1. A method, comprising: receiving, at a security server from a vendor server, a symbology, the symbology associated with an electronic ticket purchased by a consumer and associated with personally identifiable information provided by the consumer; after receiving the symbology from the vendor server, receiving, at the security server, the symbology from a wireless device of the consumer located at a first checkpoint; comparing, by the security server, the symbology received from the vendor server with the symbology received from the wireless device of the consumer at the first checkpoint; if the symbology received from the wireless device of the consumer at the first checkpoint matches the symbology received from the vendor server, authenticating, by the security server, the consumer at the first checkpoint; while comparing the symbology received from the vendor server with the symbology received from the wireless device of the consumer at the first checkpoint and authenticating the consumer, receiving, at the security server, a digital image of the consumer captured at the first checkpoint, and receiving, at the security server, data stored, at the first checkpoint, on the wireless device of the consumer; receiving, at the security server, the symbology from the wireless device of the consumer located at a second checkpoint; and in response to receiving the symbology from the wireless device of the consumer located at the second checkpoint, providing, by the security server, a copy of the digital image of the consumer to the second checkpoint, receiving, at the security server, the data read, at the second checkpoint, from the wireless device of the consumer, comparing, by the security server, the data read at the second checkpoint with the data stored at the first checkpoint, and if the digital image captured at the first checkpoint matches the consumer at the second checkpoint and the data read at the second checkpoint matches the data stored at the first checkpoint, then authenticating the consumer at the second checkpoint.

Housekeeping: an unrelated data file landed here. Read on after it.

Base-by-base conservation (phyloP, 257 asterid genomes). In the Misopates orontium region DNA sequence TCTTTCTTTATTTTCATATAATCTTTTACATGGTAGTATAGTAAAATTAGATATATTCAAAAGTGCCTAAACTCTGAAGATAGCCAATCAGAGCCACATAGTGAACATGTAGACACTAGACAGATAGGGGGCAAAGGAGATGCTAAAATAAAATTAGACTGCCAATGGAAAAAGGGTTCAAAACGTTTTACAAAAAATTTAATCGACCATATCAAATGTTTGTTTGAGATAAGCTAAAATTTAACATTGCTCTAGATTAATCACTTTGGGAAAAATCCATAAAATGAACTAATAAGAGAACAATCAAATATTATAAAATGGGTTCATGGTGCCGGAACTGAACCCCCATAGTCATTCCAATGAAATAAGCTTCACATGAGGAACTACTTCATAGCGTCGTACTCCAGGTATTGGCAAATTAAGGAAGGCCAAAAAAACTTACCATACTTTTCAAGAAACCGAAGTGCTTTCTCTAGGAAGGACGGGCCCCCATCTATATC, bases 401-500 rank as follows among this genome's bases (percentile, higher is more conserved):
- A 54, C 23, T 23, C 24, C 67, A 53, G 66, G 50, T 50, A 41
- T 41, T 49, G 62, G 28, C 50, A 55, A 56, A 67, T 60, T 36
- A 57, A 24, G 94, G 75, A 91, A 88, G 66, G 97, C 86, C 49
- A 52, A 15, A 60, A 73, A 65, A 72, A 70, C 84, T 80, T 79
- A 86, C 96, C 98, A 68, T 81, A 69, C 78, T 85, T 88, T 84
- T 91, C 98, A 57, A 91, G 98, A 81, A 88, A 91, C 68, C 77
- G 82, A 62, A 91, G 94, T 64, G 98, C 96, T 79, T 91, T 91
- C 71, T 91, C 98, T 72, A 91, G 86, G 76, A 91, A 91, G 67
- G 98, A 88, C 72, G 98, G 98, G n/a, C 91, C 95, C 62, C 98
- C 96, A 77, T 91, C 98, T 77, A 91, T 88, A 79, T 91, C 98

2. The method of claim 1, wherein the data stored, at the first checkpoint, on the wireless device of the consumer is stored on a near-field communication device in the wireless device of the consumer.

3. The method of claim 1, wherein the data stored, at the first checkpoint, on the wireless device of the consumer comprises at least one of a time stamp corresponding to a time of reading, at the first checkpoint, the symbology on the wireless device of the consumer or a portion of the personally identifiable information provided by the consumer.

4. The method of claim 1, wherein the symbology is received at the security server from the vendor server at a time that the consumer is approaching the first checkpoint.

5. The method of claim 4, wherein the time that the consumer is approaching the first checkpoint is determined based on a scheduled departure time associated with the electronic ticket purchased by the consumer.

6. The method of claim 1, wherein the symbology is received at the security server from the vendor server and received at the wireless device of the consumer from the vendor server at a time that the consumer is approaching the first checkpoint.